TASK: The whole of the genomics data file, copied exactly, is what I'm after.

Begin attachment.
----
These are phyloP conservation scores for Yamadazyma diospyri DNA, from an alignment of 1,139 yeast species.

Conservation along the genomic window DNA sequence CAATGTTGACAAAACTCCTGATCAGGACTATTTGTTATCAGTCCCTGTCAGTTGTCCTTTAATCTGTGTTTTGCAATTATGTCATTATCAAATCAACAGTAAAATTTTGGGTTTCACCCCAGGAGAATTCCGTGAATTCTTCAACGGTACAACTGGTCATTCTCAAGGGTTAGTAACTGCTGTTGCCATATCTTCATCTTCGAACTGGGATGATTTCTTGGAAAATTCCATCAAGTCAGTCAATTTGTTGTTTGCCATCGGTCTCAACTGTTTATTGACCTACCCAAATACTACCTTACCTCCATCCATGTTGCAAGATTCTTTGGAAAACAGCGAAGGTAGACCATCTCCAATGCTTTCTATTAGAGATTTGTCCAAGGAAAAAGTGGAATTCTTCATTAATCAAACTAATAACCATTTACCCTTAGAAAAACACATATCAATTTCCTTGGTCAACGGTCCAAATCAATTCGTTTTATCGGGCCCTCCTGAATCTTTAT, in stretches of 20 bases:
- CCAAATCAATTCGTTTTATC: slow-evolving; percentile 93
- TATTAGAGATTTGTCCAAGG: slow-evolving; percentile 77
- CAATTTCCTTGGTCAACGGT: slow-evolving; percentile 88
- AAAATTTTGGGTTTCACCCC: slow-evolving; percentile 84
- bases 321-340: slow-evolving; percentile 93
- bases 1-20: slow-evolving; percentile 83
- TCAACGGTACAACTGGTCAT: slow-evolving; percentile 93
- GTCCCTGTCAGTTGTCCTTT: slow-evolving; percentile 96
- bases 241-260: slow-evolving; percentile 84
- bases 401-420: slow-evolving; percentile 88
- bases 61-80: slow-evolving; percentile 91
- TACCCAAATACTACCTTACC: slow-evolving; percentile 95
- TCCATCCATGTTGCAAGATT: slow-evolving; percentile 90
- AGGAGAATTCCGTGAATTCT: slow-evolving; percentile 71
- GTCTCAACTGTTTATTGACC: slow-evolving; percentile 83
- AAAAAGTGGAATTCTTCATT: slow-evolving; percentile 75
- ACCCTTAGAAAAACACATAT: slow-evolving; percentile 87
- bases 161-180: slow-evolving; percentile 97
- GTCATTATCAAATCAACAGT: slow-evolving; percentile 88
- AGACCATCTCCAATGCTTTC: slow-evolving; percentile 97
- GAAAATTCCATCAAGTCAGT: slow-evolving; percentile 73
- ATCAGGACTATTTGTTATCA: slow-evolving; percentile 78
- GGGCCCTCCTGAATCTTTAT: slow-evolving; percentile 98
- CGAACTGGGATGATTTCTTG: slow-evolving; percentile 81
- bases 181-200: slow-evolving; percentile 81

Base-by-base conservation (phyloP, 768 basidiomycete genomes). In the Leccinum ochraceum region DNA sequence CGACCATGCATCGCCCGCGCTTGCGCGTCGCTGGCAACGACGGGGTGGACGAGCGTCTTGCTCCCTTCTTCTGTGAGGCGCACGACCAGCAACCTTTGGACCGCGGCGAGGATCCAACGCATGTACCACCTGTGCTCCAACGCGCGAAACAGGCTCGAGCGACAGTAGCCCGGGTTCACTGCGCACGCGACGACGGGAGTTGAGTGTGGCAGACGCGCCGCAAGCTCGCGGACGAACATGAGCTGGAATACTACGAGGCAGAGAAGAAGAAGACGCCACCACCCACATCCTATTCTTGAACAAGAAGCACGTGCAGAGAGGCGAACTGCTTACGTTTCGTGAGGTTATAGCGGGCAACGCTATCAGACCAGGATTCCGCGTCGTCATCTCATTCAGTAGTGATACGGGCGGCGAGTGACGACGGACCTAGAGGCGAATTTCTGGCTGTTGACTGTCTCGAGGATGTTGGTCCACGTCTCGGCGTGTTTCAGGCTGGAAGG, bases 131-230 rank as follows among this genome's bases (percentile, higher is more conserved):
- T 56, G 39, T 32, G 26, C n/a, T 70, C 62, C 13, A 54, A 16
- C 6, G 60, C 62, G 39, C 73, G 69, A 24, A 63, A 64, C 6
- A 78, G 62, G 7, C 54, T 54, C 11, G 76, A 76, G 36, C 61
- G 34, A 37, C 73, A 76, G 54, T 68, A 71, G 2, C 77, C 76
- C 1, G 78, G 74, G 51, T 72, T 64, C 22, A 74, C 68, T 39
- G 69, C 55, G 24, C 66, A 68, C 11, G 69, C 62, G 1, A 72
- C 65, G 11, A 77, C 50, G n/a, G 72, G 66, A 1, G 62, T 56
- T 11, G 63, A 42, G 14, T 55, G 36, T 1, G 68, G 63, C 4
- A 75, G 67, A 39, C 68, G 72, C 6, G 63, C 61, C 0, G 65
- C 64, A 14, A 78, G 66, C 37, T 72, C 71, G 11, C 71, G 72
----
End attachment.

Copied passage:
These are phyloP conservation scores for Yamadazyma diospyri DNA, from an alignment of 1,139 yeast species.

Conservation along the genomic window DNA sequence CAATGTTGACAAAACTCCTGATCAGGACTATTTGTTATCAGTCCCTGTCAGTTGTCCTTTAATCTGTGTTTTGCAATTATGTCATTATCAAATCAACAGTAAAATTTTGGGTTTCACCCCAGGAGAATTCCGTGAATTCTTCAACGGTACAACTGGTCATTCTCAAGGGTTAGTAACTGCTGTTGCCATATCTTCATCTTCGAACTGGGATGATTTCTTGGAAAATTCCATCAAGTCAGTCAATTTGTTGTTTGCCATCGGTCTCAACTGTTTATTGACCTACCCAAATACTACCTTACCTCCATCCATGTTGCAAGATTCTTTGGAAAACAGCGAAGGTAGACCATCTCCAATGCTTTCTATTAGAGATTTGTCCAAGGAAAAAGTGGAATTCTTCATTAATCAAACTAATAACCATTTACCCTTAGAAAAACACATATCAATTTCCTTGGTCAACGGTCCAAATCAATTCGTTTTATCGGGCCCTCCTGAATCTTTAT, in stretches of 20 bases:
- CCAAATCAATTCGTTTTATC: slow-evolving; percentile 93
- TATTAGAGATTTGTCCAAGG: slow-evolving; percentile 77
- CAATTTCCTTGGTCAACGGT: slow-evolving; percentile 88
- AAAATTTTGGGTTTCACCCC: slow-evolving; percentile 84
- bases 321-340: slow-evolving; percentile 93
- bases 1-20: slow-evolving; percentile 83
- TCAACGGTACAACTGGTCAT: slow-evolving; percentile 93
- GTCCCTGTCAGTTGTCCTTT: slow-evolving; percentile 96
- bases 241-260: slow-evolving; percentile 84
- bases 401-420: slow-evolving; percentile 88
- bases 61-80: slow-evolving; percentile 91
- TACCCAAATACTACCTTACC: slow-evolving; percentile 95
- TCCATCCATGTTGCAAGATT: slow-evolving; percentile 90
- AGGAGAATTCCGTGAATTCT: slow-evolving; percentile 71
- GTCTCAACTGTTTATTGACC: slow-evolving; percentile 83
- AAAAAGTGGAATTCTTCATT: slow-evolving; percentile 75
- ACCCTTAGAAAAACACATAT: slow-evolving; percentile 87
- bases 161-180: slow-evolving; percentile 97
- GTCATTATCAAATCAACAGT: slow-evolving; percentile 88
- AGACCATCTCCAATGCTTTC: slow-evolving; percentile 97
- GAAAATTCCATCAAGTCAGT: slow-evolving; percentile 73
- ATCAGGACTATTTGTTATCA: slow-evolving; percentile 78
- GGGCCCTCCTGAATCTTTAT: slow-evolving; percentile 98
- CGAACTGGGATGATTTCTTG: slow-evolving; percentile 81
- bases 181-200: slow-evolving; percentile 81

Base-by-base conservation (phyloP, 768 basidiomycete genomes). In the Leccinum ochraceum region DNA sequence CGACCATGCATCGCCCGCGCTTGCGCGTCGCTGGCAACGACGGGGTGGACGAGCGTCTTGCTCCCTTCTTCTGTGAGGCGCACGACCAGCAACCTTTGGACCGCGGCGAGGATCCAACGCATGTACCACCTGTGCTCCAACGCGCGAAACAGGCTCGAGCGACAGTAGCCCGGGTTCACTGCGCACGCGACGACGGGAGTTGAGTGTGGCAGACGCGCCGCAAGCTCGCGGACGAACATGAGCTGGAATACTACGAGGCAGAGAAGAAGAAGACGCCACCACCCACATCCTATTCTTGAACAAGAAGCACGTGCAGAGAGGCGAACTGCTTACGTTTCGTGAGGTTATAGCGGGCAACGCTATCAGACCAGGATTCCGCGTCGTCATCTCATTCAGTAGTGATACGGGCGGCGAGTGACGACGGACCTAGAGGCGAATTTCTGGCTGTTGACTGTCTCGAGGATGTTGGTCCACGTCTCGGCGTGTTTCAGGCTGGAAGG, bases 131-230 rank as follows among this genome's bases (percentile, higher is more conserved):
- T 56, G 39, T 32, G 26, C n/a, T 70, C 62, C 13, A 54, A 16
- C 6, G 60, C 62, G 39, C 73, G 69, A 24, A 63, A 64, C 6
- A 78, G 62, G 7, C 54, T 54, C 11, G 76, A 76, G 36, C 61
- G 34, A 37, C 73, A 76, G 54, T 68, A 71, G 2, C 77, C 76
- C 1, G 78, G 74, G 51, T 72, T 64, C 22, A 74, C 68, T 39
- G 69, C 55, G 24, C 66, A 68, C 11, G 69, C 62, G 1, A 72
- C 65, G 11, A 77, C 50, G n/a, G 72, G 66, A 1, G 62, T 56
- T 11, G 63, A 42, G 14, T 55, G 36, T 1, G 68, G 63, C 4
- A 75, G 67, A 39, C 68, G 72, C 6, G 63, C 61, C 0, G 65
- C 64, A 14, A 78, G 66, C 37, T 72, C 71, G 11, C 71, G 72